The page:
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I find the following quote, from an article on Fox Business, to be highly interesting: “...10,000 Baby Boomers turn age 65 each day in the U.S.” That tells me there are a whole lot of people out there who are moving into the Senior Citizen category. It seems to me that many churches and politicians have forgotten this reality, instead focusing almost their entire message toward a younger generation. And I understand the challenge facing the church, in general, and specifically our church. The older generation is fading, and we must have younger people to take the helm. Still, do we ignore older people? I recognize that most of the giving in our churches comes from the older members. Maybe a big factor with this is they were taught to give and tithe, while this has been neglected in the raising of a younger group? Of note, I’ve seen the online videos of the church shooting and subsequent killing of the shooter, at West Freeway Church of Christ in White Settlement, Texas. And I note several things, like thank God this congregant was armed and a good shot, and maybe armed security in a church is not such a bad idea. But did you notice the makeup of the congregation? It appears to be almost exclusively older adults.

My thinking is that we do not want to exclusively be any age group as a church. A healthy church should run the full spectrum of ages. And we should do our best, and pay the price with adapting and changing as would be biblical and necessary, to move in such direction. I ask you, whoever you may be and wherever you may find yourself as you sit and read this article, are you willing to adapt in order to be the most useful church for God’s purpose and glory? I remember, a few years back, preaching a couple of sermons while having my notes and scriptures on an electronic tablet. My reasoning was that an electronic Bible is every bit as much the word of God as a leather bound book. Well, some folks had a real problem with it. “Where’s your Bible?” “That’s not a Bible!” It did not come across very well with several people! And remember when we experimented with a couple of Sunday morning services without a pulpit? Some became so upset they decided not to come back to worship until we rearranged the sanctuary to their satisfaction. Personally I do not think Jesus or the Apostle Paul ever proclaimed the spoken Word of God behind a big wooden lectern, and I am pretty sure that millions of Christians world-wide manage to worship without pulpits every Sunday. But to keep peace, of course, I brought back the pulpit!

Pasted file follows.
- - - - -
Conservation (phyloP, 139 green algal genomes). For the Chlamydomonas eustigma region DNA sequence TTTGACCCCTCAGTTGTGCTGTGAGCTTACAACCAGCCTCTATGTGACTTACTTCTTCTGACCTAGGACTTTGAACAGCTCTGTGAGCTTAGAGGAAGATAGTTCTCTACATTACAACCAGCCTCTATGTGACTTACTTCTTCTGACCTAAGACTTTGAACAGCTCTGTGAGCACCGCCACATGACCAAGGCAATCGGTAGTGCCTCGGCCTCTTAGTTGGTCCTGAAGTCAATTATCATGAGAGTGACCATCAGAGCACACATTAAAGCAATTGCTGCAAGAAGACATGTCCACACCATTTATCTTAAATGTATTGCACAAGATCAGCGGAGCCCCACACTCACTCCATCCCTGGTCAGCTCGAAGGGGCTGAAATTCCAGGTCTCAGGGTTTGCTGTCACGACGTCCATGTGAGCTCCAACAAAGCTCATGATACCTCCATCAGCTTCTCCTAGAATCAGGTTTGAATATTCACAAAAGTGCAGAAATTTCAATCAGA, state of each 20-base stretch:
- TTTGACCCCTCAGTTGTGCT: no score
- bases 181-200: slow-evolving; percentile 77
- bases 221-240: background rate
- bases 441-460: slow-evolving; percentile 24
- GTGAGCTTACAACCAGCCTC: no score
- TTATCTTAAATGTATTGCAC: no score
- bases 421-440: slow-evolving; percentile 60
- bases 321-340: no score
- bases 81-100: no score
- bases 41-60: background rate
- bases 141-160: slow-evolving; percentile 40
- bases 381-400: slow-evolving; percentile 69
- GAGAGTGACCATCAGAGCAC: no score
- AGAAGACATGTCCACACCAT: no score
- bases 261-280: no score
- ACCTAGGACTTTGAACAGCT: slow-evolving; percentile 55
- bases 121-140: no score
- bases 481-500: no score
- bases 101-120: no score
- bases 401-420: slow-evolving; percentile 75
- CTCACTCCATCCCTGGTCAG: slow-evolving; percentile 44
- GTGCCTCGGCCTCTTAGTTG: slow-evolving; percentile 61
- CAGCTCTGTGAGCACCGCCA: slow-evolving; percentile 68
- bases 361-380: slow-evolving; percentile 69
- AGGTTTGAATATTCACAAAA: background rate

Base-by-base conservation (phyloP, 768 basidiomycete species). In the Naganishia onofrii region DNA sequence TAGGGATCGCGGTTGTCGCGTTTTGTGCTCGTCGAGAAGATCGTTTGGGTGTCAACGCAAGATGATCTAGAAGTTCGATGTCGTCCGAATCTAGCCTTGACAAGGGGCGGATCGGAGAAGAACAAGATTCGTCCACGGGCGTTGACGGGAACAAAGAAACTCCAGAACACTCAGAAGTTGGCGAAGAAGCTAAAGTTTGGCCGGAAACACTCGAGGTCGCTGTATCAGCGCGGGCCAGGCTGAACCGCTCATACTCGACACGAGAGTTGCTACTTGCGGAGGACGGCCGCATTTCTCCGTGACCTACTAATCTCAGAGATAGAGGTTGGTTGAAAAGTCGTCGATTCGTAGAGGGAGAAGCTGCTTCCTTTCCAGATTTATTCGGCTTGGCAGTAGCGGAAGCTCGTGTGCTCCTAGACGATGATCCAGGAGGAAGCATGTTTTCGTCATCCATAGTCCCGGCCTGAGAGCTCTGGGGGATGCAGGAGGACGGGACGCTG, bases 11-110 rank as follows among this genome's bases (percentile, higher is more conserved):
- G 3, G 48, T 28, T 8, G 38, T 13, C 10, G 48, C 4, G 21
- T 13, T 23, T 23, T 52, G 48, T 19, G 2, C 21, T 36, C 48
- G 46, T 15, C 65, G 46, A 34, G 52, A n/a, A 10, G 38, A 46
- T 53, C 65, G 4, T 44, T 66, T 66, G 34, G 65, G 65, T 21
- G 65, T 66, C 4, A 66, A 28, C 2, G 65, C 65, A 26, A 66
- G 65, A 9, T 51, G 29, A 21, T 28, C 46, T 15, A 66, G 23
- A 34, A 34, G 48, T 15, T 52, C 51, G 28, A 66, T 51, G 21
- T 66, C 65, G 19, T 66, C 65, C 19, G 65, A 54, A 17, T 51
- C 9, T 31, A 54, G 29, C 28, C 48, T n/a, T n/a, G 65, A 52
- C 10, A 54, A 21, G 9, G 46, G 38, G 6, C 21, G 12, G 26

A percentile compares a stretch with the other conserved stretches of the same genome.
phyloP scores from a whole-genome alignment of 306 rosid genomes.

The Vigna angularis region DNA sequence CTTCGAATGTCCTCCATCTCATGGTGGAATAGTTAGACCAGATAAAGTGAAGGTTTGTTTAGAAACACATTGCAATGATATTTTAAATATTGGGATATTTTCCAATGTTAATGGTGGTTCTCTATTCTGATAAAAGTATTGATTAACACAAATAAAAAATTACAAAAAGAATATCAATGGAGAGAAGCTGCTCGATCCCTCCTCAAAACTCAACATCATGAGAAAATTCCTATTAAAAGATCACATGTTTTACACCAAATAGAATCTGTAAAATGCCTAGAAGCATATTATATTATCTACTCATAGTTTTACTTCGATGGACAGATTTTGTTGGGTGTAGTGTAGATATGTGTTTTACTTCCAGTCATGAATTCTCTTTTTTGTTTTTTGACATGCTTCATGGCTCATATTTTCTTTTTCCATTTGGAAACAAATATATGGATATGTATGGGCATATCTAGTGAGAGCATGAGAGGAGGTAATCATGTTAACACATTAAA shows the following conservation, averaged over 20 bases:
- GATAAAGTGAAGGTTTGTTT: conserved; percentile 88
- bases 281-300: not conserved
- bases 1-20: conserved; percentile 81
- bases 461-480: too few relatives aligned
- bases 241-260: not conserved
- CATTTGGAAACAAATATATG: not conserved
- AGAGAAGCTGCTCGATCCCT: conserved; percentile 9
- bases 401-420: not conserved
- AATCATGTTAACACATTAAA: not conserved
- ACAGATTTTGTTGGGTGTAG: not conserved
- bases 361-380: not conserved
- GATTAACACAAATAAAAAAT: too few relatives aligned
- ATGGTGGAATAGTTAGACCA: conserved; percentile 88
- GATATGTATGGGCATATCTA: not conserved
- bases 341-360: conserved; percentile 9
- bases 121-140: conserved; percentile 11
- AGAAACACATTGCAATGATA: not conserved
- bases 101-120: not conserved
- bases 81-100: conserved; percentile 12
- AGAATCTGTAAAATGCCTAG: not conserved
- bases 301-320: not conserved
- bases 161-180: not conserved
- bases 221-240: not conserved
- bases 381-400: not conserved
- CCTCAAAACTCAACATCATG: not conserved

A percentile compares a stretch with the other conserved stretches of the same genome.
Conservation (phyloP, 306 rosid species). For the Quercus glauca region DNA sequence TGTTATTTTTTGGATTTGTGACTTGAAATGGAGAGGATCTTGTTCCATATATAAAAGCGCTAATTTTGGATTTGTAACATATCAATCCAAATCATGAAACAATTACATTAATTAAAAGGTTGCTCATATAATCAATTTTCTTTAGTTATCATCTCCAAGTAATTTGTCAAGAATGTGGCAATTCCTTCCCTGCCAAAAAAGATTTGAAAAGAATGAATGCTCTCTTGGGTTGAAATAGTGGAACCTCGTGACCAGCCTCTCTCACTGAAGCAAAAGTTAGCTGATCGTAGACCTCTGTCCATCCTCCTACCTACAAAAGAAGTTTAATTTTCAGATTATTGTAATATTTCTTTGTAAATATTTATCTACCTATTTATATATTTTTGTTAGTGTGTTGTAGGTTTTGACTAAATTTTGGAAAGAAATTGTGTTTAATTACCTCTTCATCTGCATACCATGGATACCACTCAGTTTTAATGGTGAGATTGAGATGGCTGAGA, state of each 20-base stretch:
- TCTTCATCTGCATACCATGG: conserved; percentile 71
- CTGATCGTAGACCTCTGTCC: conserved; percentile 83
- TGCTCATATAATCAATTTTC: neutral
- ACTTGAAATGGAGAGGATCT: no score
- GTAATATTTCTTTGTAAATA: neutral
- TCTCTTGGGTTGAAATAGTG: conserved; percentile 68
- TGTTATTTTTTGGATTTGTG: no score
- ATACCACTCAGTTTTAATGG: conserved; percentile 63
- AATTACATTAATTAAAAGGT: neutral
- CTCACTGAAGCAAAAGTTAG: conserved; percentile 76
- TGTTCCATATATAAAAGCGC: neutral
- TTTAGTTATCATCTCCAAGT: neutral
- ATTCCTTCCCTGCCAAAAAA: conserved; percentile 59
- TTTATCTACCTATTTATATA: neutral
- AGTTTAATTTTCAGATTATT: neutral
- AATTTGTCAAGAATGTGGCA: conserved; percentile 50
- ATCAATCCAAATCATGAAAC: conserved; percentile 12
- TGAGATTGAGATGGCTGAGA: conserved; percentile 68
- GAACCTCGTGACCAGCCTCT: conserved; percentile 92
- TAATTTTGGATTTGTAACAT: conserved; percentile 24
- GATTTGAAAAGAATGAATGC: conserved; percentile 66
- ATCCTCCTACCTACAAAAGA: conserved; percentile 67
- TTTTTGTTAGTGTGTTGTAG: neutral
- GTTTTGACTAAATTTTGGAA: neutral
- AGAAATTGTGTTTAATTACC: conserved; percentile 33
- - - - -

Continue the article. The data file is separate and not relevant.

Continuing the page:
Being God’s church in this lost and dying world is not foremost to format a Sunday morning gathering according to my preferences. It surely is not to demand that those around me look and act and think like me. To get precise about the matter, being a Christian has little to do with what I like or want. It is all about Jesus and what He wants. Jesus wants old people to come to know and love the Lord. And, young people too. God wants us to reach those with church backgrounds, and those who know nothing about the traditional ways of churches. Right? Sometimes we have to grow, change, adapt for such things to best happen. We must love Jesus and others more than we love tradition. And I know it is not easy!

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